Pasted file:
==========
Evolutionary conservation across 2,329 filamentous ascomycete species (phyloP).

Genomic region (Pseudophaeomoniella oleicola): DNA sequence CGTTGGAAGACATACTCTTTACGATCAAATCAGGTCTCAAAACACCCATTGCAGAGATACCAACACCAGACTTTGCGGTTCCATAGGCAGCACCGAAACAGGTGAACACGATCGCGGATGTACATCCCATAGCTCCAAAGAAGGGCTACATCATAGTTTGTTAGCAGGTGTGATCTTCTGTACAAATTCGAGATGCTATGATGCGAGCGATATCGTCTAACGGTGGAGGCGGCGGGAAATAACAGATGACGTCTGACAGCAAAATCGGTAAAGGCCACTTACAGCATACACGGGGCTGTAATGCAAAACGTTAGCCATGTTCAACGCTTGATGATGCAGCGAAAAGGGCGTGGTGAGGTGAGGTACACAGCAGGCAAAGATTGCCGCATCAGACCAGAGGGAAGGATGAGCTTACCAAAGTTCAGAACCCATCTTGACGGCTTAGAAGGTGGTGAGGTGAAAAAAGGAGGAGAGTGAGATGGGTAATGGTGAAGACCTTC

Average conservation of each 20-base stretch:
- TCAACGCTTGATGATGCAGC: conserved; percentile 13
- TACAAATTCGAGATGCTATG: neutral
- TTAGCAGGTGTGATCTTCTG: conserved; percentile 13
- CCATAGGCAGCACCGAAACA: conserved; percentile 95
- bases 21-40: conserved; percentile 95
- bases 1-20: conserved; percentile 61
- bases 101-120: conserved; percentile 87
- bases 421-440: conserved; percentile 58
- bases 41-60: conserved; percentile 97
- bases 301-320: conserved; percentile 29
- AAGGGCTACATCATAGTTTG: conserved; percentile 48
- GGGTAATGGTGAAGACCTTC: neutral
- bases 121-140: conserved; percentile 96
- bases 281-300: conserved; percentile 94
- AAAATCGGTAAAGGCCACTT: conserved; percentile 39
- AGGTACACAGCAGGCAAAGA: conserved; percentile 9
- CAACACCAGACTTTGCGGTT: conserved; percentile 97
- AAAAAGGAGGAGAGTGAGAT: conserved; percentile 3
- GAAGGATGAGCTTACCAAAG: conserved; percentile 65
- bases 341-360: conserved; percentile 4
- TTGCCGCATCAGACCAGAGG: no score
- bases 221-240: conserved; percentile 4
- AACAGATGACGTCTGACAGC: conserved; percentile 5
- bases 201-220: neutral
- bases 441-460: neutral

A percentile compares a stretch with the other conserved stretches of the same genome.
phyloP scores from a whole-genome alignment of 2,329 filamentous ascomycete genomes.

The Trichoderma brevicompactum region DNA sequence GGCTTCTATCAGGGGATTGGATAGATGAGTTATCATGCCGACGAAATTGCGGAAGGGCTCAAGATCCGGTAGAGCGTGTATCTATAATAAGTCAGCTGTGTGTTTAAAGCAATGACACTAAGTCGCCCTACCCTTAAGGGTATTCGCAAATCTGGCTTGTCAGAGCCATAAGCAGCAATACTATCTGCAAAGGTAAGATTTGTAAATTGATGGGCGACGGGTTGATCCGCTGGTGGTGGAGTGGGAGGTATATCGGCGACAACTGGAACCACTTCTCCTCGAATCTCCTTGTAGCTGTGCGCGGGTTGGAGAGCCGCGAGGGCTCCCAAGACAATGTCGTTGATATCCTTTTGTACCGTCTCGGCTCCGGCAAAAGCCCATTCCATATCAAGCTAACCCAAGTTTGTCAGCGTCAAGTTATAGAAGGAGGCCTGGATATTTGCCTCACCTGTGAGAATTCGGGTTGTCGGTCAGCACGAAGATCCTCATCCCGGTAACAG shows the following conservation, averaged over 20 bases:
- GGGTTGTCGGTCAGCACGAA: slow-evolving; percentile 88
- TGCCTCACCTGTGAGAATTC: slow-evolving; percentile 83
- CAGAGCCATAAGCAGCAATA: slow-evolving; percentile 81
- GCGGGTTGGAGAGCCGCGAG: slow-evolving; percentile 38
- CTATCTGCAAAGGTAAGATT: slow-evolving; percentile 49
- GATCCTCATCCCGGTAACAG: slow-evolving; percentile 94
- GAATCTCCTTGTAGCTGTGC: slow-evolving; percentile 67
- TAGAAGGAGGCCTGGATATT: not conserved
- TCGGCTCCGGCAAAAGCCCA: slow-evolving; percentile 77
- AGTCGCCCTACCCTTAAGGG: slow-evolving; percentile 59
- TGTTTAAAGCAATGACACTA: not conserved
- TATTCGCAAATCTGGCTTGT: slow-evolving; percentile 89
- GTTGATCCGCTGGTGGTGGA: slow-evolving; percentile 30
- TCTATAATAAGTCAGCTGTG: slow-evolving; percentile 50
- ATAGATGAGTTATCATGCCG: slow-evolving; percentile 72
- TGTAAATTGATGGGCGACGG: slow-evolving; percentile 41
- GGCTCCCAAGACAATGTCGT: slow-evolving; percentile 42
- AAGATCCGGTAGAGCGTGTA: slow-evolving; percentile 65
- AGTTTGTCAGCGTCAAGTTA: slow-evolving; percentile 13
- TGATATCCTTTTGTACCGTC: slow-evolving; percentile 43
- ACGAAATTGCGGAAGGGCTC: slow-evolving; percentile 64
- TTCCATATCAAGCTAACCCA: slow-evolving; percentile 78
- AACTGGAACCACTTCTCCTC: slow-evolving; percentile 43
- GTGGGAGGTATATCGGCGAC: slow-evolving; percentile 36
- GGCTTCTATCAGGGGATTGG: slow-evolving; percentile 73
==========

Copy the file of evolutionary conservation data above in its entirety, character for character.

Evolutionary conservation across 2,329 filamentous ascomycete species (phyloP).

Genomic region (Pseudophaeomoniella oleicola): DNA sequence CGTTGGAAGACATACTCTTTACGATCAAATCAGGTCTCAAAACACCCATTGCAGAGATACCAACACCAGACTTTGCGGTTCCATAGGCAGCACCGAAACAGGTGAACACGATCGCGGATGTACATCCCATAGCTCCAAAGAAGGGCTACATCATAGTTTGTTAGCAGGTGTGATCTTCTGTACAAATTCGAGATGCTATGATGCGAGCGATATCGTCTAACGGTGGAGGCGGCGGGAAATAACAGATGACGTCTGACAGCAAAATCGGTAAAGGCCACTTACAGCATACACGGGGCTGTAATGCAAAACGTTAGCCATGTTCAACGCTTGATGATGCAGCGAAAAGGGCGTGGTGAGGTGAGGTACACAGCAGGCAAAGATTGCCGCATCAGACCAGAGGGAAGGATGAGCTTACCAAAGTTCAGAACCCATCTTGACGGCTTAGAAGGTGGTGAGGTGAAAAAAGGAGGAGAGTGAGATGGGTAATGGTGAAGACCTTC

Average conservation of each 20-base stretch:
- TCAACGCTTGATGATGCAGC: conserved; percentile 13
- TACAAATTCGAGATGCTATG: neutral
- TTAGCAGGTGTGATCTTCTG: conserved; percentile 13
- CCATAGGCAGCACCGAAACA: conserved; percentile 95
- bases 21-40: conserved; percentile 95
- bases 1-20: conserved; percentile 61
- bases 101-120: conserved; percentile 87
- bases 421-440: conserved; percentile 58
- bases 41-60: conserved; percentile 97
- bases 301-320: conserved; percentile 29
- AAGGGCTACATCATAGTTTG: conserved; percentile 48
- GGGTAATGGTGAAGACCTTC: neutral
- bases 121-140: conserved; percentile 96
- bases 281-300: conserved; percentile 94
- AAAATCGGTAAAGGCCACTT: conserved; percentile 39
- AGGTACACAGCAGGCAAAGA: conserved; percentile 9
- CAACACCAGACTTTGCGGTT: conserved; percentile 97
- AAAAAGGAGGAGAGTGAGAT: conserved; percentile 3
- GAAGGATGAGCTTACCAAAG: conserved; percentile 65
- bases 341-360: conserved; percentile 4
- TTGCCGCATCAGACCAGAGG: no score
- bases 221-240: conserved; percentile 4
- AACAGATGACGTCTGACAGC: conserved; percentile 5
- bases 201-220: neutral
- bases 441-460: neutral

A percentile compares a stretch with the other conserved stretches of the same genome.
phyloP scores from a whole-genome alignment of 2,329 filamentous ascomycete genomes.

The Trichoderma brevicompactum region DNA sequence GGCTTCTATCAGGGGATTGGATAGATGAGTTATCATGCCGACGAAATTGCGGAAGGGCTCAAGATCCGGTAGAGCGTGTATCTATAATAAGTCAGCTGTGTGTTTAAAGCAATGACACTAAGTCGCCCTACCCTTAAGGGTATTCGCAAATCTGGCTTGTCAGAGCCATAAGCAGCAATACTATCTGCAAAGGTAAGATTTGTAAATTGATGGGCGACGGGTTGATCCGCTGGTGGTGGAGTGGGAGGTATATCGGCGACAACTGGAACCACTTCTCCTCGAATCTCCTTGTAGCTGTGCGCGGGTTGGAGAGCCGCGAGGGCTCCCAAGACAATGTCGTTGATATCCTTTTGTACCGTCTCGGCTCCGGCAAAAGCCCATTCCATATCAAGCTAACCCAAGTTTGTCAGCGTCAAGTTATAGAAGGAGGCCTGGATATTTGCCTCACCTGTGAGAATTCGGGTTGTCGGTCAGCACGAAGATCCTCATCCCGGTAACAG shows the following conservation, averaged over 20 bases:
- GGGTTGTCGGTCAGCACGAA: slow-evolving; percentile 88
- TGCCTCACCTGTGAGAATTC: slow-evolving; percentile 83
- CAGAGCCATAAGCAGCAATA: slow-evolving; percentile 81
- GCGGGTTGGAGAGCCGCGAG: slow-evolving; percentile 38
- CTATCTGCAAAGGTAAGATT: slow-evolving; percentile 49
- GATCCTCATCCCGGTAACAG: slow-evolving; percentile 94
- GAATCTCCTTGTAGCTGTGC: slow-evolving; percentile 67
- TAGAAGGAGGCCTGGATATT: not conserved
- TCGGCTCCGGCAAAAGCCCA: slow-evolving; percentile 77
- AGTCGCCCTACCCTTAAGGG: slow-evolving; percentile 59
- TGTTTAAAGCAATGACACTA: not conserved
- TATTCGCAAATCTGGCTTGT: slow-evolving; percentile 89
- GTTGATCCGCTGGTGGTGGA: slow-evolving; percentile 30
- TCTATAATAAGTCAGCTGTG: slow-evolving; percentile 50
- ATAGATGAGTTATCATGCCG: slow-evolving; percentile 72
- TGTAAATTGATGGGCGACGG: slow-evolving; percentile 41
- GGCTCCCAAGACAATGTCGT: slow-evolving; percentile 42
- AAGATCCGGTAGAGCGTGTA: slow-evolving; percentile 65
- AGTTTGTCAGCGTCAAGTTA: slow-evolving; percentile 13
- TGATATCCTTTTGTACCGTC: slow-evolving; percentile 43
- ACGAAATTGCGGAAGGGCTC: slow-evolving; percentile 64
- TTCCATATCAAGCTAACCCA: slow-evolving; percentile 78
- AACTGGAACCACTTCTCCTC: slow-evolving; percentile 43
- GTGGGAGGTATATCGGCGAC: slow-evolving; percentile 36
- GGCTTCTATCAGGGGATTGG: slow-evolving; percentile 73